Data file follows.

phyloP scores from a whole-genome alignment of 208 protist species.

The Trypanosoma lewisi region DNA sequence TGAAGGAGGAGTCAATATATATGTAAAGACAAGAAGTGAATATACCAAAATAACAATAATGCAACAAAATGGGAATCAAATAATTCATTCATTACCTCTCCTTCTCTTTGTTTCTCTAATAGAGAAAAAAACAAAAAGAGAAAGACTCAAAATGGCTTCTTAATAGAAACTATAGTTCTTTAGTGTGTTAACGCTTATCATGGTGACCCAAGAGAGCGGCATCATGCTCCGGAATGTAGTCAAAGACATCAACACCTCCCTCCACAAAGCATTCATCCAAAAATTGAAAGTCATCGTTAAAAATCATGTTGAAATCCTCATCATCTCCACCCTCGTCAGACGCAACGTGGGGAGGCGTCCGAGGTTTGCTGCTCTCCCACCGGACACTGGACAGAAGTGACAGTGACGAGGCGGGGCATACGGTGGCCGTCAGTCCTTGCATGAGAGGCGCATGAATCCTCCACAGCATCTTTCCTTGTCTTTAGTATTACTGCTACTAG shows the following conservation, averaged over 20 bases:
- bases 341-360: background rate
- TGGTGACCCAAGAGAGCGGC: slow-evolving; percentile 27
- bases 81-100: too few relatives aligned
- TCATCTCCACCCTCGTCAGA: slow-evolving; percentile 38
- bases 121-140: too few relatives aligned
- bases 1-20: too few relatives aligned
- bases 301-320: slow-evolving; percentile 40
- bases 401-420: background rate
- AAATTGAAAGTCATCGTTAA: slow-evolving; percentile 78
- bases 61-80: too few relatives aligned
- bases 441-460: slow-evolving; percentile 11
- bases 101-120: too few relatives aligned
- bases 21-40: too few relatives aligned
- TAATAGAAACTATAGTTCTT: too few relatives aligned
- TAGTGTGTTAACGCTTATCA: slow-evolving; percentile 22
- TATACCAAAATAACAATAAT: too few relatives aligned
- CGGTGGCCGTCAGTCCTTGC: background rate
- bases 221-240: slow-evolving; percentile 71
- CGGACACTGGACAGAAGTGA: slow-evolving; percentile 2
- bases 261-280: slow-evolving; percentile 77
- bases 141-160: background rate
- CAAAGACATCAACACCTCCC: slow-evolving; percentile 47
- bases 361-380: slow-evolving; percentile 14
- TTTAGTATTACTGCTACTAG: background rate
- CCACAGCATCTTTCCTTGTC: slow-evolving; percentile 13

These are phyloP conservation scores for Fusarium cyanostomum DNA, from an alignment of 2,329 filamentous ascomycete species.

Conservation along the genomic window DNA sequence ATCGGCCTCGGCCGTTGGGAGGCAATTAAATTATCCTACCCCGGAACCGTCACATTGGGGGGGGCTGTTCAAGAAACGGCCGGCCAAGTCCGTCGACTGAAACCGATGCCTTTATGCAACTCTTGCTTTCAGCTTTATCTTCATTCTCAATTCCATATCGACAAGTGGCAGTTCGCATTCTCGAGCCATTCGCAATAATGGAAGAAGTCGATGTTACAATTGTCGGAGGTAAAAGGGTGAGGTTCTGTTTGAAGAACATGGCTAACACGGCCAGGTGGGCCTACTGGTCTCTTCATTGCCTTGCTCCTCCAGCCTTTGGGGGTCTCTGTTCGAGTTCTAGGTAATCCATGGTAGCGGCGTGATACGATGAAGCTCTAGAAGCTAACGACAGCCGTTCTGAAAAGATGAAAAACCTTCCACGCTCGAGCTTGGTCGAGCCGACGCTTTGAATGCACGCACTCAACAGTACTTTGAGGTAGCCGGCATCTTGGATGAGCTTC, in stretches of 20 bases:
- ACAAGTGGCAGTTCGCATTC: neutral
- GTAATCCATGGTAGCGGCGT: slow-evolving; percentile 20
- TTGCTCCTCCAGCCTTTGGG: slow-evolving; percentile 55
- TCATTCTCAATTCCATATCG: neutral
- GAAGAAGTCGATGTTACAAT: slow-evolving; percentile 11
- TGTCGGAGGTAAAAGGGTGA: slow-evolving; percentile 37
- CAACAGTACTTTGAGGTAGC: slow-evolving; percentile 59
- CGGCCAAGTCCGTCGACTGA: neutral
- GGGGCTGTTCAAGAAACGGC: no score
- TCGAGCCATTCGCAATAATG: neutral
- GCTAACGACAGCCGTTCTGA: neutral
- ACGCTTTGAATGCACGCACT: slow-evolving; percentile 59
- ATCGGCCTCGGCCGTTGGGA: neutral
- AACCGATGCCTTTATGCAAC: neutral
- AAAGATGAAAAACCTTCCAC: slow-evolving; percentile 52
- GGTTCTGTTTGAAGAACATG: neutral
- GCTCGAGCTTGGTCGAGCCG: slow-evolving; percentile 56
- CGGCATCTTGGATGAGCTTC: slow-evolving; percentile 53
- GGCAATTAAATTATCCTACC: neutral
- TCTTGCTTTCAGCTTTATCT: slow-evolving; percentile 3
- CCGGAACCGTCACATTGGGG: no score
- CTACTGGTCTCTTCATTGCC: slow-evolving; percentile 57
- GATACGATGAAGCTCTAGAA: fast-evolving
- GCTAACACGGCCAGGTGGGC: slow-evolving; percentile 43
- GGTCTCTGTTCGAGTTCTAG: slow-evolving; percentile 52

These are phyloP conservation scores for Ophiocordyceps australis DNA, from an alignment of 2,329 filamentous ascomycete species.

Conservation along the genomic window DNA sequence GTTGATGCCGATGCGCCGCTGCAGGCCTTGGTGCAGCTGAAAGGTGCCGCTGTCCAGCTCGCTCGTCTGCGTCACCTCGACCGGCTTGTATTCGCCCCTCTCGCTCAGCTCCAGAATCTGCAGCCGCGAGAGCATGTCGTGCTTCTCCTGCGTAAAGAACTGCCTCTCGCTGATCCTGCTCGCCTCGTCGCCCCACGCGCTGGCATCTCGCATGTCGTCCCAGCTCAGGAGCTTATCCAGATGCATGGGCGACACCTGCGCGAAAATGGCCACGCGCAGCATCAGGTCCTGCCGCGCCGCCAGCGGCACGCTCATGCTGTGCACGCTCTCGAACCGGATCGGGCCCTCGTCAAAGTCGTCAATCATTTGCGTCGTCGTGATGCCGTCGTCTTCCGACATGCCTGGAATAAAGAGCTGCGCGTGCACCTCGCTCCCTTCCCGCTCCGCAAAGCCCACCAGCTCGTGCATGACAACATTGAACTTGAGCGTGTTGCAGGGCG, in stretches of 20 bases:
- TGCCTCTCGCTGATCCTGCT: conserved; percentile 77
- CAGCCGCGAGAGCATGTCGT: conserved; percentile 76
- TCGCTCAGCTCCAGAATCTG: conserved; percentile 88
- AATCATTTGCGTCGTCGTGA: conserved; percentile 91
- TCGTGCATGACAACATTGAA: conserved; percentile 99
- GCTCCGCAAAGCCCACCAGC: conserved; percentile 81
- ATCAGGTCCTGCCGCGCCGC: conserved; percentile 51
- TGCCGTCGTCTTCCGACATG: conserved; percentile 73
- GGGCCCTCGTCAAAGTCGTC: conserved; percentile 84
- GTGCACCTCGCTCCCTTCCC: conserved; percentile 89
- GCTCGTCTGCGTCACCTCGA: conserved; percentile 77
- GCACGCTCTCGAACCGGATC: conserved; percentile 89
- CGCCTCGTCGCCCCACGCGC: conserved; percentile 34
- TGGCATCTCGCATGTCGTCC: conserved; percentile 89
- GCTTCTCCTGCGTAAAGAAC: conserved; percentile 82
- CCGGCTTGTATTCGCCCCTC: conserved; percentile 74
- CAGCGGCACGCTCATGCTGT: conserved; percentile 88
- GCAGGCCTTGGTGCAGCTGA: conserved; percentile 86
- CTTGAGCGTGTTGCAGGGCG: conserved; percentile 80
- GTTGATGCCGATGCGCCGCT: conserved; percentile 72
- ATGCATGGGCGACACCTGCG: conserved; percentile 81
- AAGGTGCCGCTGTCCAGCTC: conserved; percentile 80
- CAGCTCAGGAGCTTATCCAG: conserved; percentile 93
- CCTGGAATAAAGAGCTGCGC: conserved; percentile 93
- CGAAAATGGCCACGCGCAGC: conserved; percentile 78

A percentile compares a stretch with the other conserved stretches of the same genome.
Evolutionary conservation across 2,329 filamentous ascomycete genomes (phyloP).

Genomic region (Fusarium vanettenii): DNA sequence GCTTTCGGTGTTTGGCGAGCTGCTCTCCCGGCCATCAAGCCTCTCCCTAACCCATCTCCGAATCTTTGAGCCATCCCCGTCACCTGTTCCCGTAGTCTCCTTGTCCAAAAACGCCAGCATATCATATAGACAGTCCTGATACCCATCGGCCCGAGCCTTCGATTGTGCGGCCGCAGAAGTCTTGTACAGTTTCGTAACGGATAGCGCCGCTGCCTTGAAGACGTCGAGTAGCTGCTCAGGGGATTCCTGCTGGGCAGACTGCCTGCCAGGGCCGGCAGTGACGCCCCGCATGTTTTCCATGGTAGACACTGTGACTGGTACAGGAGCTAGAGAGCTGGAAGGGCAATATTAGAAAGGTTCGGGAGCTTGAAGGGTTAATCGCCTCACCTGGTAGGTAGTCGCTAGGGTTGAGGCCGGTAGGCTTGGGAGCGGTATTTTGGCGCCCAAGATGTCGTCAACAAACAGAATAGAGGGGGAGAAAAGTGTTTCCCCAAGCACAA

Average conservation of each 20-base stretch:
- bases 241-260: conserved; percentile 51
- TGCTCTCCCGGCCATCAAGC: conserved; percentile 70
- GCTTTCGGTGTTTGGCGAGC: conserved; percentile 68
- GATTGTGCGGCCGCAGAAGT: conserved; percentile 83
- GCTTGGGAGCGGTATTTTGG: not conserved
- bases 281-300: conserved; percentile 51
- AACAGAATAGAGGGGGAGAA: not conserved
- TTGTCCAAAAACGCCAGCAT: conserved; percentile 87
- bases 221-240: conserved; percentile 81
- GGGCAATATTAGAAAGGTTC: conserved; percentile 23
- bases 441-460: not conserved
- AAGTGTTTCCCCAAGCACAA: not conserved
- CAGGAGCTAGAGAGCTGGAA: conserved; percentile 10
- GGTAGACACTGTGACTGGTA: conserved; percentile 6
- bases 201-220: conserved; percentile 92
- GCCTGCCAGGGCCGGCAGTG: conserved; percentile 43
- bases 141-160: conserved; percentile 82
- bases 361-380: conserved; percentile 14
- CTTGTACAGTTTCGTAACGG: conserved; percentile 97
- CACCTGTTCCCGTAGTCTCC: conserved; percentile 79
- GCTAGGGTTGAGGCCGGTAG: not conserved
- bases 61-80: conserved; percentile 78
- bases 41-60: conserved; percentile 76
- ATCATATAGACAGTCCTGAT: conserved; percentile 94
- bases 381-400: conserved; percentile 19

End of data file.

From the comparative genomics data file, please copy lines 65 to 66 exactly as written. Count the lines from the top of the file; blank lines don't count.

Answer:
- GGGCCCTCGTCAAAGTCGTC: conserved; percentile 84
- GTGCACCTCGCTCCCTTCCC: conserved; percentile 89